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The (Right) View from the Balcony

In this week's installment of the online-only class on Buddhist basics, Ethan Nichtern and Sharon Salzberg talk about the importance of the view. The Buddha included Right View as the first factor on the Eight-fold Path to liberation from suffering.

View, the teachers say, is subtle and often unconscious -- or pre-conscious. It's the rose- or gray-colored glasses that filter everything we see. If our view is that the world and it's inhabitants are basically good, we approach things with a certain lightness of heart, not bracing for something bad. If we think that it is essentially meaningless or evil (or a war between good and evil), we enter the day ready to do battle.

NPR on Friday reported that views have a lot to do with how we act, according to science.

In the popular imagination and in conventional discourse — especially in the context of highly charged news events such as the shooting of Trayvon Martin — prejudice is all about hatred and animosity.

Scientists agree there's little doubt that hate-filled racism is real, but a growing body of social science research suggests that racial disparities and other biased outcomes in the criminal justice system, in medicine and in professional settings can be explained by unconscious attitudes and stereotypes.

Subtle biases are to police cadets being more likely to shoot unarmed black men than they are unarmed white men. (Some academics have also linked the research into unconscious bias to the Trayvon Martin case.)

The trick is to become aware of our views. As they are unconscious, that takes some work.

One way to work with this is to listen to the phrases you tell yourself in the internal narration of your life, the voices from your past that whisper in your ear to interpret your world. My friend Mary, a Buddhist teacher, talks about our internal critics as the committee; Ethan has referred to the Muppets who sit in the balcony and comment on the action.

Because it's hot and I'm tired, my mind connected Right View with "The View," the TV show with a panel of women who give their perspective on things. I see it occasionally at the doctor's office.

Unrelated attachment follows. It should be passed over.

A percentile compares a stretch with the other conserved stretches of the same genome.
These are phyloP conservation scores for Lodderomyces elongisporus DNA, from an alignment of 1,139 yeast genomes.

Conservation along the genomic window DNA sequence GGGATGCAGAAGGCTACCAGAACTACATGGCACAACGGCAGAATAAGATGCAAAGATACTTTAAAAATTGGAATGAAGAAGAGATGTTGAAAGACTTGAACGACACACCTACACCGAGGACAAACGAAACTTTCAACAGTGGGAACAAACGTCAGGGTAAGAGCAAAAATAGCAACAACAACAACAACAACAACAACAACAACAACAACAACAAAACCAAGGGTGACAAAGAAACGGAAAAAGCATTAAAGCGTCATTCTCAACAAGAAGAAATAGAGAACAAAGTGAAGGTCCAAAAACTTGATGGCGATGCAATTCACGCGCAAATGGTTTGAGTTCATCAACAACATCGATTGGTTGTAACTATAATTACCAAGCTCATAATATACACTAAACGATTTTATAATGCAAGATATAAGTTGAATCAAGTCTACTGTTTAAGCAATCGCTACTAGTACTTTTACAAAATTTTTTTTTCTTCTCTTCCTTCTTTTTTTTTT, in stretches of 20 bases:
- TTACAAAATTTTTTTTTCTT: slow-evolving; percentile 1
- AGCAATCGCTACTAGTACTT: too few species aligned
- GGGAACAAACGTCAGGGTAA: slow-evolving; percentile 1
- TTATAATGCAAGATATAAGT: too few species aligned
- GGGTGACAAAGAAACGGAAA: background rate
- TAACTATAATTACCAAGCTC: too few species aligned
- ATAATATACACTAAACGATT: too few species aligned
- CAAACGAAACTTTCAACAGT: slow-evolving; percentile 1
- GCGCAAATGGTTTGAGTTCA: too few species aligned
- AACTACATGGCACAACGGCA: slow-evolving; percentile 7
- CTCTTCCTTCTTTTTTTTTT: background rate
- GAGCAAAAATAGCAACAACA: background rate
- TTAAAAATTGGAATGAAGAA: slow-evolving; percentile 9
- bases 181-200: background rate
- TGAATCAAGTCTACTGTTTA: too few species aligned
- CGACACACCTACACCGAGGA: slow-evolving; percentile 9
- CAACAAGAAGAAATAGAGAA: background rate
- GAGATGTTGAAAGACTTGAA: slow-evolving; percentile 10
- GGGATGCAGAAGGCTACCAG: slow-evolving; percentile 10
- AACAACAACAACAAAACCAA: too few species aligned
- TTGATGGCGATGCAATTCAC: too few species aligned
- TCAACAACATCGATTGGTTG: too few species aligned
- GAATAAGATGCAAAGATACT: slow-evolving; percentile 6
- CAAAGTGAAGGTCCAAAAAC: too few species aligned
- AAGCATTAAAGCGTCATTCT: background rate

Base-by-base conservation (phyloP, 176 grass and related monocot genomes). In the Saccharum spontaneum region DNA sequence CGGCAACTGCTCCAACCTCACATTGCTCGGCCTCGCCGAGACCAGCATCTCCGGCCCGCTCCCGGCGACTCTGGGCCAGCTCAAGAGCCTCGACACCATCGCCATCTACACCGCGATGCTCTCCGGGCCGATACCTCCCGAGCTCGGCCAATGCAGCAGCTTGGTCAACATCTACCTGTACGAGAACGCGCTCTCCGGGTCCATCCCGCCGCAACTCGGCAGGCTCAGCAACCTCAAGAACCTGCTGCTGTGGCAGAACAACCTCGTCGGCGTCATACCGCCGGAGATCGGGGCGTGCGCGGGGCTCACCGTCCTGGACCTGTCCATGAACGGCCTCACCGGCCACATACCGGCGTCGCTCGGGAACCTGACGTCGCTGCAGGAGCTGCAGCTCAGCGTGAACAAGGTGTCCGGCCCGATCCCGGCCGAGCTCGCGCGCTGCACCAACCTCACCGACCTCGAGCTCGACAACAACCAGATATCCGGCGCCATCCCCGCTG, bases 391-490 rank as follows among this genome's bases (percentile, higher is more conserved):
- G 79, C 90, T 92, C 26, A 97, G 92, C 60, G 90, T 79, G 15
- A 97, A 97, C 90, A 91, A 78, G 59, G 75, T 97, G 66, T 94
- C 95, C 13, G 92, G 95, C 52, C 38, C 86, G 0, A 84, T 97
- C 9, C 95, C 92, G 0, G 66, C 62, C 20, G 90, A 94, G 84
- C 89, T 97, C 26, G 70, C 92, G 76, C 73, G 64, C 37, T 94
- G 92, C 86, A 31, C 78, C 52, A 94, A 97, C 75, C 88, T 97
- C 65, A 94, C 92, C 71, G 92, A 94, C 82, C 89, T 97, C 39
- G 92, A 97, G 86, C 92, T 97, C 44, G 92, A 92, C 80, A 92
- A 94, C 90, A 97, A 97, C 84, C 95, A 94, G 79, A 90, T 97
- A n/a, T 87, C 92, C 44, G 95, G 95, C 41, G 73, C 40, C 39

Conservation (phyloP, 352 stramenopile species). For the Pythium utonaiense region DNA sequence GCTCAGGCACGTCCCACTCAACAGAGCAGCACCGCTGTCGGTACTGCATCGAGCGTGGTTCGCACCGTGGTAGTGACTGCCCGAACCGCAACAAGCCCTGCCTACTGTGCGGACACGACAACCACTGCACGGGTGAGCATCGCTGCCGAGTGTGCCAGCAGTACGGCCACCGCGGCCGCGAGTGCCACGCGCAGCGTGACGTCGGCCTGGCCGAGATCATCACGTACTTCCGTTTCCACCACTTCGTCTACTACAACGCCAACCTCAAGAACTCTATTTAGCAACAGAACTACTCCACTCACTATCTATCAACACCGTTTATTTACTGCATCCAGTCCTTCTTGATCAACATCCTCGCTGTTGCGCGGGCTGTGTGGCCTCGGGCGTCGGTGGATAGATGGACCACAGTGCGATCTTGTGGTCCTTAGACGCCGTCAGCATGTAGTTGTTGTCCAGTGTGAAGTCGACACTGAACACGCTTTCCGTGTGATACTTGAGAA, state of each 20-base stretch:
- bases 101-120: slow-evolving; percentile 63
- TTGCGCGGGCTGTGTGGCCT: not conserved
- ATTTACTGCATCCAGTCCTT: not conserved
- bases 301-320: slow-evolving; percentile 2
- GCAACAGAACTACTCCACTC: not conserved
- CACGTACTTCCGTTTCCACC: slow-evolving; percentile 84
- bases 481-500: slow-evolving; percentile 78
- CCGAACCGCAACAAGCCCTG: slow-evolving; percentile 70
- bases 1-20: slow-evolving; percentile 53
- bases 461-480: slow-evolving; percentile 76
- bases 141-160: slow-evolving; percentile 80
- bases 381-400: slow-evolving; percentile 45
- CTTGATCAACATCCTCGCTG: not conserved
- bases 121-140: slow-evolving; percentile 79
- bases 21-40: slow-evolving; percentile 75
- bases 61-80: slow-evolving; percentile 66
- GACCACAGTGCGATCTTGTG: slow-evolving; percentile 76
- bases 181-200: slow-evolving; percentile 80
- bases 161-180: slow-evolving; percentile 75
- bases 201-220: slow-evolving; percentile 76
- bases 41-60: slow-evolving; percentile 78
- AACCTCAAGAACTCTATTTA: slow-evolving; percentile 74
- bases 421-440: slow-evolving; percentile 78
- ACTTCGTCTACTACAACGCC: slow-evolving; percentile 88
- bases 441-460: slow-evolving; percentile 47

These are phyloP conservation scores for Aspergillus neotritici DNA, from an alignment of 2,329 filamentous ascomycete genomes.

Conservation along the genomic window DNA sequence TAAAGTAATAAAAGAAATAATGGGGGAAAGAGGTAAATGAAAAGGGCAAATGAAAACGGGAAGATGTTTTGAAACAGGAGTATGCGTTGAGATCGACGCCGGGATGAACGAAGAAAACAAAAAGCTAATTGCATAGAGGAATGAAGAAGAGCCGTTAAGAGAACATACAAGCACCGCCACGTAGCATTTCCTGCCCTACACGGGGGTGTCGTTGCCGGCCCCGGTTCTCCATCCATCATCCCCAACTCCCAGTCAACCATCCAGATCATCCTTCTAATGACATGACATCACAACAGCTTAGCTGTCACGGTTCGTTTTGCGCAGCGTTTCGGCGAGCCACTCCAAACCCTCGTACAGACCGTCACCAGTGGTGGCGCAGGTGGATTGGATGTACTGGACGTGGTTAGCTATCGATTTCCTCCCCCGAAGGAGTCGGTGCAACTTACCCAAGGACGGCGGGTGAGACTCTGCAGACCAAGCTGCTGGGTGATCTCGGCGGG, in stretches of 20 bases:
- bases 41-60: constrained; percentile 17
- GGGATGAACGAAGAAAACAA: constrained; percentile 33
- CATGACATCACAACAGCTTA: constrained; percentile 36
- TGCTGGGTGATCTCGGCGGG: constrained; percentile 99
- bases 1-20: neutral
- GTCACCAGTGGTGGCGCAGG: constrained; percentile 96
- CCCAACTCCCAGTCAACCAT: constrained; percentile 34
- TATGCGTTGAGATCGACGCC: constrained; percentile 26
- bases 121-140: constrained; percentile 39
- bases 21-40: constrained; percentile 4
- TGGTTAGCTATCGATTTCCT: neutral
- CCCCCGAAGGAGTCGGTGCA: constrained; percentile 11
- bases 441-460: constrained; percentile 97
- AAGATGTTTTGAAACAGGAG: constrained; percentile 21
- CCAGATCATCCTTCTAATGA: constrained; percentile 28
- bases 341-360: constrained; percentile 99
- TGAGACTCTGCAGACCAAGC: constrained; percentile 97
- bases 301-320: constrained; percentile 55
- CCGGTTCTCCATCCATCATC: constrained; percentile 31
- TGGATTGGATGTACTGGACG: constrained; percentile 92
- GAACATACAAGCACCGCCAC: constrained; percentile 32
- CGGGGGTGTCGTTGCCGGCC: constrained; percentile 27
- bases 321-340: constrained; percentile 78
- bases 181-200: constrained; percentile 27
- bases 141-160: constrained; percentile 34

So here's my cheesy pop-culture suggestion: take the voices that feed your view and put them on The View. Invite them out into the open and let them comment.

Take a few moments first, and let your mind settle. Then think of a situation: A friend you had plans with leaves a message canceling them with no further explanation.

What thoughts come up? Observe without getting attached to them. You might:

a) Assume they got a better offer from someone else. Why would someone want to spend time with you?

b) Get angry. How dare they? Don't they realize that you could have made other plans?

c) Decide they must have had a crisis -- I hope it's not something awful. Maybe it's their Mom. Oh, no ...

d) Think about your other options for the evening. A night at home might be delicious.

It works best if you use an actual situation from your life. Try a few (over time). Try it in the moment. See if there's a pattern.

And know that you can change it.

A Harvard psychologist told NPR about an experiment in which researchers competed to come up with the most effective ways to quickly change people's views or underlying biases. The results surprised them.

Teaching people about the injustice of discrimination or asking them to be empathetic toward others was ineffective. What worked, at least temporarily, Banaji said, was providing volunteers with "counterstereotypical" messages. "People were shown images or words or phrases that in some way bucked the trend of what we end up seeing in our culture," she said. "So if black and bad have been repeatedly associated in our society, then in this intervention, the opposite association was made."

So that ancient Buddhist practice of sending the phrases of lovingkindness to your enemies really does work. Instead of wishing them pain and misery, you wish them good things. And they begin to seem less like enemies and more like friends behaving badly.

May all beings be happy.

May all beings be healthy.

May all beings be safe.

May all beings live with ease.

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